At any rate, whatever the relationship of YHWH’s asherah to Asherah, what seems most certain is that the worship of this goddess was a general feature of Israelite-Judahite religion, as it is attested not only for YHWH cult in the south at Teman-Edom, but also for Samaria and Judah. The distribution of the forms of YHWH invoked in the inscriptions suggest a broad cultural sphere where YHWH was believed to be wedded. Furthermore, YHWH’s asherah appears to have been at home in public national cult as well as personal family religion. The Samaria and Teman mentioned in the blessings are clearly regional cult centers associated with state polities, where particular manifestations of YHWH and his asherah were related to established territorial boundaries, whereas the YHWH and asherah at KQom are expressed in the context of aspirations for the well being of an individual after death. The stereotyped nature of the blessings and KA’s links with Northern Kingdom officialdom reflect the traditional, prevailing, and authorized character of this polytheistic faith (cf. Dijkstra 2001a: 30). Finally, YHWH and his asherah were likely represented with icons or cult statues at the abovementioned sites. YHWH of Samaria and his asherah are treated in the blessings as conceptually distinct from YHWH of Teman and his asherah, and it is difficult to imagine how this distinction could have been maintained unless they were physically embodied in their respective sanctuaries.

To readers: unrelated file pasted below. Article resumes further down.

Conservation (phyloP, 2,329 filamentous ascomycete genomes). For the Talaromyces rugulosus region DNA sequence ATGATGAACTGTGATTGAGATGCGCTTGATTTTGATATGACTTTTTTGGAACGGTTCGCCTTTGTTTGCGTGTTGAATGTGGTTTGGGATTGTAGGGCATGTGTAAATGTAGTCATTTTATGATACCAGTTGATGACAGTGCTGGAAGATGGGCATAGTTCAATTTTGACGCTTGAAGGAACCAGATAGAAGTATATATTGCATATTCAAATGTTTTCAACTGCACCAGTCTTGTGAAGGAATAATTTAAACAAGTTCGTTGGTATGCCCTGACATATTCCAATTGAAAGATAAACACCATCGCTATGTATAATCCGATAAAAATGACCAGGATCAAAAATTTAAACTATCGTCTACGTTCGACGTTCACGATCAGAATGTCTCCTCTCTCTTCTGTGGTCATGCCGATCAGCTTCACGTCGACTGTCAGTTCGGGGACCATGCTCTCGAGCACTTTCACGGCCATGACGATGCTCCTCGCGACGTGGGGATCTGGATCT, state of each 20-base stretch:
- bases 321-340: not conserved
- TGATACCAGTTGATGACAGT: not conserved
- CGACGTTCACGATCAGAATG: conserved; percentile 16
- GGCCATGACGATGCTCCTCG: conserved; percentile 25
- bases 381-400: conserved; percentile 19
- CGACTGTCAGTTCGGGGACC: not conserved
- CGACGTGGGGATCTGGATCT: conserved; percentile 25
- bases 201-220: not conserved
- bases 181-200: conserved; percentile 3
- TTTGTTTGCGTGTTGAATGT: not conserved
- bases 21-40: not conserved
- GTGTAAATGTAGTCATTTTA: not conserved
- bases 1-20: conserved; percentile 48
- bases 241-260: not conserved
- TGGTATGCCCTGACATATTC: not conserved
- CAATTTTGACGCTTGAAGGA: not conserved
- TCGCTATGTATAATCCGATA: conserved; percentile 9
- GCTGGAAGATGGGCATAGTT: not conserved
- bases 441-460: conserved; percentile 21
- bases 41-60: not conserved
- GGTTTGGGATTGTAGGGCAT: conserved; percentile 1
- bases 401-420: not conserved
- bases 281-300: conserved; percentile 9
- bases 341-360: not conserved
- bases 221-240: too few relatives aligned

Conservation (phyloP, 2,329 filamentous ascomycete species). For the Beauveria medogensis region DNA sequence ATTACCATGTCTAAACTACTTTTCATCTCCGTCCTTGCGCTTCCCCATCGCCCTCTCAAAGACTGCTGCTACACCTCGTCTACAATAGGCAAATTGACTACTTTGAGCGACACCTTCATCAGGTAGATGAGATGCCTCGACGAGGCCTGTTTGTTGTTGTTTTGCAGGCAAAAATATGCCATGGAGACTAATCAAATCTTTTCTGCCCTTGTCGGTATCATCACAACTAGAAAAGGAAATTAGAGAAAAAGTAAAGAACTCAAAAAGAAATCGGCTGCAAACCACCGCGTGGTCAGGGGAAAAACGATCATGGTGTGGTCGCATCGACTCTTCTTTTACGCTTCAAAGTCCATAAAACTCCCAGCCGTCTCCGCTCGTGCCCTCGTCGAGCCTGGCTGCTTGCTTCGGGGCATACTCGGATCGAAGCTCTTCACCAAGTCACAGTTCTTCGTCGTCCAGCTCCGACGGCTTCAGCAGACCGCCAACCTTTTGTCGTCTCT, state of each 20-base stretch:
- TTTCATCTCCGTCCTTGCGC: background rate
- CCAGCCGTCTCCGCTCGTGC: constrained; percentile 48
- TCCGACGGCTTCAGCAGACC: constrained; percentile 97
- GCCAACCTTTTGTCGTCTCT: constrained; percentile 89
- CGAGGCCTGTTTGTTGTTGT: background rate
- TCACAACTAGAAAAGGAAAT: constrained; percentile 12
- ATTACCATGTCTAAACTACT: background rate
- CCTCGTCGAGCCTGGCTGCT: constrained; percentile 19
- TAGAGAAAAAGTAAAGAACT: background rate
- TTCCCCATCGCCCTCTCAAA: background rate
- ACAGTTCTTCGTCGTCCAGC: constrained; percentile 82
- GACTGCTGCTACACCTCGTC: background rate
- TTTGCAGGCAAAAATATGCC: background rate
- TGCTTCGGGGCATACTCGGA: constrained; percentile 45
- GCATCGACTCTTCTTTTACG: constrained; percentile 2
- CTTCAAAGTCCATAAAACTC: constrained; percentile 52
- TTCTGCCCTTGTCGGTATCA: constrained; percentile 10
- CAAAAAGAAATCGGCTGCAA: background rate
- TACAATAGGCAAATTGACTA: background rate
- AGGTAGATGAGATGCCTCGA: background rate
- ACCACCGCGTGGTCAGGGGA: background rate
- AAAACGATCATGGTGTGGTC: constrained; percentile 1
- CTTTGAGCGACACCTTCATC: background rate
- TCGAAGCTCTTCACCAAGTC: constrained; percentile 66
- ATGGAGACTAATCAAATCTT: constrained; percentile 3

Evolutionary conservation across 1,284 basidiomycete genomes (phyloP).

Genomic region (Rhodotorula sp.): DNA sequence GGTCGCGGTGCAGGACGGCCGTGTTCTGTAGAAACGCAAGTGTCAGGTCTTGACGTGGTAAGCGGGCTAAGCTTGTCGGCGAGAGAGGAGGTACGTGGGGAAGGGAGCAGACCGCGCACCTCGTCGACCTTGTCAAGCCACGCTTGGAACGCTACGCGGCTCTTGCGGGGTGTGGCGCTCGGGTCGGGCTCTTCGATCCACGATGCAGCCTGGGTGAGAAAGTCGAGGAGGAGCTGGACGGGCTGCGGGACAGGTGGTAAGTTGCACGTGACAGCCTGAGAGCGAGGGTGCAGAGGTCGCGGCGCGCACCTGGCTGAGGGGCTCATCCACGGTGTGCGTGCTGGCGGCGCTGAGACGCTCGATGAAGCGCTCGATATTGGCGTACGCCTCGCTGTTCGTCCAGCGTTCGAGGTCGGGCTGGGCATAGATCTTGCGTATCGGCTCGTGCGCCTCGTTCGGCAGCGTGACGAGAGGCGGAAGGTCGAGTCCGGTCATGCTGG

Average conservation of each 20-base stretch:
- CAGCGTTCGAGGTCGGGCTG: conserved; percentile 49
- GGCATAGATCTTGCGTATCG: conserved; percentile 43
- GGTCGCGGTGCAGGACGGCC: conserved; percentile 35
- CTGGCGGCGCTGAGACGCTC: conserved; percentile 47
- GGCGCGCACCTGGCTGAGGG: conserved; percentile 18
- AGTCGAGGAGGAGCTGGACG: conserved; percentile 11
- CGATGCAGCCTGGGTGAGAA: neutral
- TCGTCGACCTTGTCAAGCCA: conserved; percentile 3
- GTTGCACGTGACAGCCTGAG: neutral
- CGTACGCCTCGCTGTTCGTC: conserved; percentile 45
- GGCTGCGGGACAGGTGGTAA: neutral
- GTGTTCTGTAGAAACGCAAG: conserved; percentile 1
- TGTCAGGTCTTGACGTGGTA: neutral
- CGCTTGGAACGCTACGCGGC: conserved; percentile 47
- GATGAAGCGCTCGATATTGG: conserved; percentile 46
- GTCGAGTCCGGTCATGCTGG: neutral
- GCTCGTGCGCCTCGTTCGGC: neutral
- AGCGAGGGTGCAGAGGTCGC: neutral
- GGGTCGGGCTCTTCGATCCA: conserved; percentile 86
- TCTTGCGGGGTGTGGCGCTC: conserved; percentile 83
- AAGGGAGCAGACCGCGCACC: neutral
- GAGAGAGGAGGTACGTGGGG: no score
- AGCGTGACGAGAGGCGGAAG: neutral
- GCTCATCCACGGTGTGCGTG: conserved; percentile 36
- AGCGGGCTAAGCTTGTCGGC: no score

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[i] For history of scholarship, see Hadley 2000: 11-37; Wyse-Rhodes 2014: 71-90.

[ii] Inscription 3.1, Aḥituv, Eshel, and Meshel 2012: 87-91. Cf. Renz 1995a: 61; Zevit 2001: 390-392; Dobbs-Allsopp, Roberts, Seow, and Whitaker 2005: 289-292; Naʾaman 2011: 302.

[iii] Inscription 3.6, Aḥituv, Eshel, and Meshel 2012: 95-97. Cf. Renz 1995a: 62; Zevit 2001: 394-397; Dobbs-Allsopp, Roberts, Seow, and Whitaker 2005: 293-294; Naʾaman 2011: 303.

[iv] Inscription 3.9, Aḥituv, Eshel, and Meshel 2012: 98-100. Cf. Renz 1995a: 64; Zevit 2001: 398-400; Dobbs-Allsopp, Roberts, Seow, and Whitaker 2005: 295-297; Naʾaman 2011: 306.